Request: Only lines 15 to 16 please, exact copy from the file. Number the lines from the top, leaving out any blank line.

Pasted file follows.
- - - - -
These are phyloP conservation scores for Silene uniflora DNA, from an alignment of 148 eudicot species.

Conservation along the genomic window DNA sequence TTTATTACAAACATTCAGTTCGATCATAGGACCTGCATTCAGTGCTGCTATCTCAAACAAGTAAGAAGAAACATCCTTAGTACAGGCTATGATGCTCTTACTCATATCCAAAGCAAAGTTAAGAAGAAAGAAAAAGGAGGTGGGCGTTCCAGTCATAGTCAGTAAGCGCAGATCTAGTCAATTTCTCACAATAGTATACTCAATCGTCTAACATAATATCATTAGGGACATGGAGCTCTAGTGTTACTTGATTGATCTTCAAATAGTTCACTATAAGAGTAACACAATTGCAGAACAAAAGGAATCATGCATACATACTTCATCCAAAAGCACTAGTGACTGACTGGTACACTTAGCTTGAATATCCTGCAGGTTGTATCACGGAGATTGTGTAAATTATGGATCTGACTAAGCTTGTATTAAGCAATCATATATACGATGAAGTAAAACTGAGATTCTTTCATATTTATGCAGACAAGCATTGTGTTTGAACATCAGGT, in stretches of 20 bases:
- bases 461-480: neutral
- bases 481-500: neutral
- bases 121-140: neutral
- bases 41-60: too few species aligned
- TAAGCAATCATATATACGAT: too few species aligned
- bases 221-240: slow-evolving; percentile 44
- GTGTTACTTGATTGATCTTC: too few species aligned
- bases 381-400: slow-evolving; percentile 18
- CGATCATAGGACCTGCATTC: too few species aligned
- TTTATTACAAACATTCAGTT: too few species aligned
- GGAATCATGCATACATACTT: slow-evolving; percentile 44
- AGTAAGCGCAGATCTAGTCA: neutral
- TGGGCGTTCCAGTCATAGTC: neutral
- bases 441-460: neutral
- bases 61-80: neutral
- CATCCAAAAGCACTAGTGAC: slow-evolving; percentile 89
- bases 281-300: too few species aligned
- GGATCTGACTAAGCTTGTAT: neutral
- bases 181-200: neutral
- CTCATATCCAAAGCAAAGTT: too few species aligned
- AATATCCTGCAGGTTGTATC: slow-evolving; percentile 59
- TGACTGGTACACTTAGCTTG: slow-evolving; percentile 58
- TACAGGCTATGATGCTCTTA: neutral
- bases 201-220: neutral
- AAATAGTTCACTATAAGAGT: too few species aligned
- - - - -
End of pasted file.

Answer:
- TGGGCGTTCCAGTCATAGTC: neutral
- bases 441-460: neutral